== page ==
This really boils down to the idea that all of us want a life without pain. We want to live life without having to learn to be patient or having to regulate our irritability. We don’t want people getting mad at us or hurting our feelings. And so, we think that if we can create technology that makes people into objects, not living beings, we won’t hurt them, and we can’t get hurt. But when we do this, we reduce our ability to become people of wisdom, because we are refined by the pain we experience in the world.

Becoming a person of wisdom requires interacting with real, imperfect embodied human beings, who create the space for me to grow. Relationships force me to work at being more than who I am right now, because they don’t make life convenient for me. People ask us hard questions. People say things that we don’t like. And who’s going to design a machine that is going to call me on the carpet? That forces me to reconsider my actions and become a better person?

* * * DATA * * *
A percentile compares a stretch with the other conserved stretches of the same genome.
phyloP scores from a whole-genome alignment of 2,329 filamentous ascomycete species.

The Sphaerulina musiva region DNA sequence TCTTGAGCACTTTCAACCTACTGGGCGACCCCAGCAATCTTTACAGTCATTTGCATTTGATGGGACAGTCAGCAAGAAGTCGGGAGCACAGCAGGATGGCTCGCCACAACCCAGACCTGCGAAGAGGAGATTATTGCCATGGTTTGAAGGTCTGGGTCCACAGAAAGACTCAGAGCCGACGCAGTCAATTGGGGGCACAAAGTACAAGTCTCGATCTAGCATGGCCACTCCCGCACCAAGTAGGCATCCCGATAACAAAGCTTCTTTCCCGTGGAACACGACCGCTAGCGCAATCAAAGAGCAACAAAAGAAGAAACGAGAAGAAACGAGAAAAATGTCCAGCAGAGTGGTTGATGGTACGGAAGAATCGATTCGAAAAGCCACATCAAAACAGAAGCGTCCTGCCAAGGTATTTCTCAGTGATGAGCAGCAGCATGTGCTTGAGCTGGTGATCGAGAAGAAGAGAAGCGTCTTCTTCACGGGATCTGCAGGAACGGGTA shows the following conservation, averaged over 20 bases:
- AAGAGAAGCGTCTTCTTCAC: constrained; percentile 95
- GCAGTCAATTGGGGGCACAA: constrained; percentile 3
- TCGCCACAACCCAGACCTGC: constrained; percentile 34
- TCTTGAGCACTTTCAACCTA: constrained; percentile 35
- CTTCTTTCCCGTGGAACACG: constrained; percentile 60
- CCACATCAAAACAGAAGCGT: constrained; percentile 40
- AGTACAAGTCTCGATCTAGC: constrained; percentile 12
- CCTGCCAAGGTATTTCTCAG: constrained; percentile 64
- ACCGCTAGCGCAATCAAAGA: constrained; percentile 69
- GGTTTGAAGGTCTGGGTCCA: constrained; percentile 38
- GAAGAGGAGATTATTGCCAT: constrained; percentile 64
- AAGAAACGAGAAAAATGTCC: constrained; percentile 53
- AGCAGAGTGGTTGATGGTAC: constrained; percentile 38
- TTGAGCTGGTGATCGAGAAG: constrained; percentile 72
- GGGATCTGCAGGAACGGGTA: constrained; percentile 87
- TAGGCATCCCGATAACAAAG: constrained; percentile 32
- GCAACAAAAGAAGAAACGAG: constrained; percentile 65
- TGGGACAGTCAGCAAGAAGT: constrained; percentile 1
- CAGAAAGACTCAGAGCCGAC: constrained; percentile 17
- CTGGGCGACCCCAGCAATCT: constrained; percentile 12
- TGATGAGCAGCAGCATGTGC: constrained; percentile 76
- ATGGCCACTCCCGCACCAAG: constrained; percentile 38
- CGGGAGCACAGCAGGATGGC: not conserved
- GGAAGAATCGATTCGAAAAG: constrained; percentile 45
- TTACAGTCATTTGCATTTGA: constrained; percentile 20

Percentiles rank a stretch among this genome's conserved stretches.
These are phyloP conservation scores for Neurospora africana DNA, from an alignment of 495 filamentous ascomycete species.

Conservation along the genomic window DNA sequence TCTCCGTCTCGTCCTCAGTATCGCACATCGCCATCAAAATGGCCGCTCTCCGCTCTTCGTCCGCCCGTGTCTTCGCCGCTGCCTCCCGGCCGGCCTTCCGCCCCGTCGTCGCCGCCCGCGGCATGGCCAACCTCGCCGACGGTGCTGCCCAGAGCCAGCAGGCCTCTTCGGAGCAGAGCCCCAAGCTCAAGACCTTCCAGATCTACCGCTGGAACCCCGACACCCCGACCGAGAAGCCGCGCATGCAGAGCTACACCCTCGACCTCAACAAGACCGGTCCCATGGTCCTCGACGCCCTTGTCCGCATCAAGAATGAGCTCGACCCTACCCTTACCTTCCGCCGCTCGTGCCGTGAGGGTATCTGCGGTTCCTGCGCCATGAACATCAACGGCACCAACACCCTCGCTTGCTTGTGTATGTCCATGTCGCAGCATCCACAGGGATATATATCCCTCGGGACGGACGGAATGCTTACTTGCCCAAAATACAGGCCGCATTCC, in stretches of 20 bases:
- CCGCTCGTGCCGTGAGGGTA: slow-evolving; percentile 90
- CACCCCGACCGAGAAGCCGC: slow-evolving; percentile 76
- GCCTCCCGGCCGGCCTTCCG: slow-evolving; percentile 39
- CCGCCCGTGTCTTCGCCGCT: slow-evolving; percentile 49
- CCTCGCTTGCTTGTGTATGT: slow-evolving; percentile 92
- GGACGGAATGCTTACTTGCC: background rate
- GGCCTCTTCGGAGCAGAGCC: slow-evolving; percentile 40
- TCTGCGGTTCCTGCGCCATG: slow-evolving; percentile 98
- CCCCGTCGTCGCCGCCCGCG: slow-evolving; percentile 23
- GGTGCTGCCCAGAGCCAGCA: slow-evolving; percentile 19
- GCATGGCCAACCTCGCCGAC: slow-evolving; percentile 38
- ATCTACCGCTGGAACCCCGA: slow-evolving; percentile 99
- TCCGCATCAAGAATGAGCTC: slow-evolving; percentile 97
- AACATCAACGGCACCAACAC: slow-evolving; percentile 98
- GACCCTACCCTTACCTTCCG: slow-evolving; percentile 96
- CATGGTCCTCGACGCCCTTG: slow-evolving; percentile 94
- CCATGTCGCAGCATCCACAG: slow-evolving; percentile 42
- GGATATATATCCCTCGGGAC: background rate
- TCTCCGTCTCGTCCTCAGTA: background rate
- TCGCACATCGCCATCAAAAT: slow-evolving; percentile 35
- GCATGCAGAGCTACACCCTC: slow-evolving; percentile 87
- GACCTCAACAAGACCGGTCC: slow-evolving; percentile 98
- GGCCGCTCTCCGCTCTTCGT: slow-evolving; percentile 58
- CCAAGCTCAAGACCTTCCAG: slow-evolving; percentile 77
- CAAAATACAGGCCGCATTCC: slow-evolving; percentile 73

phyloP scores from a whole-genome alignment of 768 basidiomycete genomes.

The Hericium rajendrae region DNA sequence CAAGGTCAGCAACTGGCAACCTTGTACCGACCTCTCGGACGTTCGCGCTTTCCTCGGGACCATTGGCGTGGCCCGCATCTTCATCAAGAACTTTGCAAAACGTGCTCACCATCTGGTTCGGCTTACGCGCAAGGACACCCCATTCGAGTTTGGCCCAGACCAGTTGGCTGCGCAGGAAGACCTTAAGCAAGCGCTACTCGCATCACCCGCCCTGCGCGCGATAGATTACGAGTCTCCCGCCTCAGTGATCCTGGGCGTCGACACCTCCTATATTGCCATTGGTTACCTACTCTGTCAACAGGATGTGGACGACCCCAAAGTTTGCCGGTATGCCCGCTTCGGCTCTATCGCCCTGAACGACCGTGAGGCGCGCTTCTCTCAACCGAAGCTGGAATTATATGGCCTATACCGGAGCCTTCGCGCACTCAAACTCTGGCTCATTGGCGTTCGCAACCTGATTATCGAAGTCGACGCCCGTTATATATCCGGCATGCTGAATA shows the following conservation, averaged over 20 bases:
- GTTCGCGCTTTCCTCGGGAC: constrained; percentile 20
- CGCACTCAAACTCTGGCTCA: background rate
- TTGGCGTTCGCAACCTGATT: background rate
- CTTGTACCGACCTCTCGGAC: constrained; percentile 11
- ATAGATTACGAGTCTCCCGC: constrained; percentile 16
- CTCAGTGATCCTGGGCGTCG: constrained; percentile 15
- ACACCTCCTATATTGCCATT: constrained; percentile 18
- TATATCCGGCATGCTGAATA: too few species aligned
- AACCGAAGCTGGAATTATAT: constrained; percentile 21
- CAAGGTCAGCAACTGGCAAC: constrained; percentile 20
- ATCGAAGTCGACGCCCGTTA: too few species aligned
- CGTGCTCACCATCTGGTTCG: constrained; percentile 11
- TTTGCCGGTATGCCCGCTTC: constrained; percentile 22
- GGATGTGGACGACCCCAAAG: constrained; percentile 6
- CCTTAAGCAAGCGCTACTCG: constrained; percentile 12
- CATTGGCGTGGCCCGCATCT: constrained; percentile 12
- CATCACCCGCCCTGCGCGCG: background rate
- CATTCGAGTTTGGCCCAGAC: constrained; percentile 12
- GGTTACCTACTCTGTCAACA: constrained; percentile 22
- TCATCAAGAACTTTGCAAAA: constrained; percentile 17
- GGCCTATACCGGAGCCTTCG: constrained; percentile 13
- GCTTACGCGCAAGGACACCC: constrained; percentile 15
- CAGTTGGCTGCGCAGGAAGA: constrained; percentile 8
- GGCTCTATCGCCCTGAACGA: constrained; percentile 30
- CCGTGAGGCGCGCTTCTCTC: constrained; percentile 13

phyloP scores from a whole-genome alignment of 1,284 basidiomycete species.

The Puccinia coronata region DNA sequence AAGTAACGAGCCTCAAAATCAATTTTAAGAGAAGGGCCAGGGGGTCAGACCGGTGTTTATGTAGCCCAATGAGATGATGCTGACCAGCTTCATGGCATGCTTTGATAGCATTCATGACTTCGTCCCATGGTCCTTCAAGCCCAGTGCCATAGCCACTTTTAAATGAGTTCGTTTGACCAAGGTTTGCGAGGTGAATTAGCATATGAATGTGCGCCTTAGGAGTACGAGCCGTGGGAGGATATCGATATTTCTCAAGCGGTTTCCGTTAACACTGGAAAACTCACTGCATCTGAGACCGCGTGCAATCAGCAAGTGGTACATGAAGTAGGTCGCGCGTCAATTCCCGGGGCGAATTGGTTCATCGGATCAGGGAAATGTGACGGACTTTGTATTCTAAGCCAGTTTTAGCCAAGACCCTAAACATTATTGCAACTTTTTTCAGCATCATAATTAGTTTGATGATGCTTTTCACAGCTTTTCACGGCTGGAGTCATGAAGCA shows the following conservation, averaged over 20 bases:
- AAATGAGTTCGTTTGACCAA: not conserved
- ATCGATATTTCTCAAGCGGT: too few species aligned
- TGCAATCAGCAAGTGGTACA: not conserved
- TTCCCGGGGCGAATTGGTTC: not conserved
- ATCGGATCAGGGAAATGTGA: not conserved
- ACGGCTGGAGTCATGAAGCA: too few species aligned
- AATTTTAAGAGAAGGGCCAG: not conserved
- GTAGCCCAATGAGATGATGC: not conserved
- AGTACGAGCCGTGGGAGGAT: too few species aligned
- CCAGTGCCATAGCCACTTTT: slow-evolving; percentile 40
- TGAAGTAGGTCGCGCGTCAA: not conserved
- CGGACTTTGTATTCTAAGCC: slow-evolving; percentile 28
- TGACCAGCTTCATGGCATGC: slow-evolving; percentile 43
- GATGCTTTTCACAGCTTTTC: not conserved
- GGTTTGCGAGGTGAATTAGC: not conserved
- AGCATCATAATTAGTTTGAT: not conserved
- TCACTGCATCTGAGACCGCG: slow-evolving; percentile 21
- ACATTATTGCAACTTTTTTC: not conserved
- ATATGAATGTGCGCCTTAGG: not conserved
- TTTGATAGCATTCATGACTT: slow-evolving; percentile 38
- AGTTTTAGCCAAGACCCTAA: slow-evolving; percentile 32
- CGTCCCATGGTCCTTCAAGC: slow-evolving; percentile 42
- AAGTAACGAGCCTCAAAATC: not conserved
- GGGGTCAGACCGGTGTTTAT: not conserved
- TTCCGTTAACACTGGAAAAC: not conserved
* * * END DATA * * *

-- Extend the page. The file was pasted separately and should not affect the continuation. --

AI & Faith: Do you have any final thoughts you’d like to share?

Curt Thompson: I’d just like to say that, to me, technological progress is often driven by this very primal sense of grief – this sense of “I have to have all these new ideas, because if I don’t, I’m going to have to live with myself.” If I pause long enough to be curious about that fear, I discover that there are things about me that I’m working really, really hard to keep in the dark. And creating for the sake of creating is just one more way for me to be distracted from the reality of myself – my brokenness, my limitedness, my woundedness.

The woman in the conversation with the snake in Genesis 3 was wounded. Her taking of the fruit isn’t just an act of arrogance. It is in no small part a way for her to cope with what’s been happening in the conversation and how she has been hurt. And all hell breaks loose in the wake of this decision, this act of taking. Instead of receiving and becoming like God more and more so just by receiving, we take. And in a sense, when we develop new technology, we often just keep on taking.

AI & Faith: Thank you so much for your time and for sharing these insights with us!